The puppy growled at us in fear, but when I finally made friends with her, she was excited to play and she leapt up at my face in greeting. We left a bag of dog food and a note for the owner, offering to help with free training, vet care, supplies, and rehoming if necessary.

The puppy’s owner called us that night in tears. An ex-boyfriend had given her the puppy, but she was ill and unable to care for a pet. We sympathized with her about her illness and being left alone to care for a dog. Although she was reluctant to surrender the puppy, she agreed to do so.

At the shelter, we allowed Lucy a few weeks to settle in, fatten up, socialize with people, learn how to learn, learn a few commands, and play with other dogs. We were encouraged that Lucy had come to us at a fairly young age because surrendered young pups have a much greater chance than older dogs in regard to successful rehabilitation, socialization, and behavior modification. There is simply less time for neglect, reinforcement of bad behaviors, bad habits, or bad experiences to have set in.

About three weeks after Lucy’s arrival, she was temperament evaluated. Despite the boost that our Training Wheels program gives surrendered dogs, Lucy tested borderline for food bowl aggression and quite high for rawhide aggression. She was tense around her food bowl and was overstimulated by food, which may have made her great fun to train but it also meant that she was a risk to be around if there were enough food around for her to covet and guard. She occasionally “freaked” out with strangers, suddenly lunging at them through the window of her kennel or while on leash. Being coprophagic, she once defecated in the front of her kennel and then guarded it as someone tried to clean it up. Her reactions, as I had observed the first day I met her, went from zero to one hundred in a split second and were quite intense, especially for such a young dog. Despite being affectionate, fun loving, silly, and endearing, Lucy was volatile.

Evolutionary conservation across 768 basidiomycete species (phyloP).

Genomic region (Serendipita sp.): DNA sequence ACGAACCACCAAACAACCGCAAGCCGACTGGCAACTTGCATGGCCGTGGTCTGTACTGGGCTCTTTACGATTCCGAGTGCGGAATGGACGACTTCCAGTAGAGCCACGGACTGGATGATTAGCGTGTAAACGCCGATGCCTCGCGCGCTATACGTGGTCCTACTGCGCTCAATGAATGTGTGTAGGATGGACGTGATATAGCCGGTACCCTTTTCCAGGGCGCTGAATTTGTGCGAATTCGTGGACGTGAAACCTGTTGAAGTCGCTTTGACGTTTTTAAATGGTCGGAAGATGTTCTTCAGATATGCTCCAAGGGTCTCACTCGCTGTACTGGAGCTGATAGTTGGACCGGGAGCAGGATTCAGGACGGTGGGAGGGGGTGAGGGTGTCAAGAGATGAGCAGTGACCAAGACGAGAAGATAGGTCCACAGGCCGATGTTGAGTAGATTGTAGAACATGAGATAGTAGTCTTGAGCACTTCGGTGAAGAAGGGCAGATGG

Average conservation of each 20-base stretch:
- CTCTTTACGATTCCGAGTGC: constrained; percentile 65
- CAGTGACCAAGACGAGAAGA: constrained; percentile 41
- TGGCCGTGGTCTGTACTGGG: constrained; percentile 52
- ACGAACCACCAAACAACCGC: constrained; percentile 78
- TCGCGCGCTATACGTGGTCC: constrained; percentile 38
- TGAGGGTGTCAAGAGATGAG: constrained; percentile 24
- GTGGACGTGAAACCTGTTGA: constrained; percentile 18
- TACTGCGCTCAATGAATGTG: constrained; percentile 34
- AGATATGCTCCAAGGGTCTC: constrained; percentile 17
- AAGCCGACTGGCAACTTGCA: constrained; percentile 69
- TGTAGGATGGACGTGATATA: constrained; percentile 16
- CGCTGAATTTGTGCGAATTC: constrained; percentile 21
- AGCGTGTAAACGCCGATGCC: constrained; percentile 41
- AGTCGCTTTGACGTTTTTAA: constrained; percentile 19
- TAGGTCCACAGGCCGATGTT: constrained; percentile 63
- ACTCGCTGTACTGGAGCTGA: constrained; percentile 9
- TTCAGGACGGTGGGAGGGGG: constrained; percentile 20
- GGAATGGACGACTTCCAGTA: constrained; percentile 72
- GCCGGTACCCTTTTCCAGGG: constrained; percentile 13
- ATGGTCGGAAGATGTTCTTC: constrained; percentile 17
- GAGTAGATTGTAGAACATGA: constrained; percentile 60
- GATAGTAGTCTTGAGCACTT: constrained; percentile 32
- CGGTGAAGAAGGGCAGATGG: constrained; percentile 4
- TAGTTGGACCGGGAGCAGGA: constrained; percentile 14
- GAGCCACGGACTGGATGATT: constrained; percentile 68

At the tender age of six months, Lucy is already so far along in the sequence of “how to get strangers to back off” (e.g., sudden lunging/growling at their faces) that the outcome is not optimistic for rehoming. Until Lucy reaches the age of 2 or 3, every encounter with a stranger must be carefully crafted to ensure that she is “working” and not “off duty.” Every approaching stranger needs to be instructed not to make direct eye contact initially, not to approach frontally, not to reach over and pet Lucy until she is comfortable or in a non-fearful emotional state, and not to walk or run by suddenly unless Lucy’s owner/handler can prevent her from lunging. In short, Lucy requires an intensive, ongoing behavioral modification program of desensitization, counterconditioning, and follow-up-a tremendous amount of time and effort.

Because of Lucy’s fast reaction time, sharp mind, high prey drive, and athleticism, she also requires appropriate and ongoing activity outlets such as agility training, trick training, tracking, or advanced obedience. If she were rehomed with a professional or hobby dog trainer, she might have more of a shot at success. Belonging to the average pet owner – with a real life, a real schedule, and a real family – Lucy doesn’t stand much of a chance. And at this point, I would never recommend that she live with a family that includes children.

So Lucy is our most challenging guest at the moment. Even as we continue to assess her strengths, weaknesses, and needs, she is being impacted by shelter life. Our team of shelter workers are concerned about the following issues:

  • In our shelter, Lucy will encounter a daily barrage of strangers as people come looking to adopt a pet.
  • Lucy will be kenneled in a small space, with limited options for backing away to create more distance from scary strangers. We expect that she will quickly opt for lunging, barking, and hitting the front of her kennel. (She already lunges occasionally, thereby practicing her aggression.)
  • With repeated practice, Lucy will increase in both the frequency and intensity of her lunges.
  • Lucy could be moved out of the public adoption wing and into an area where only staff is allowed, but then no one would be able to view her to consider her for adoption. Keeping her in the restricted area until she is “cured” would mean keeping her for at least two more years.
  • If she stays in the adoption wing, we recognize that no reasonable person would want to meet or adopt a pit bull mix who is charging aggressively at the front of her kennel. And too, her aggressive behavior is likely to contribute to the public’s perception that pit bulls are mean and scary.

What is the fate of Lucy and the other dogs in our shelter? Check out Part III!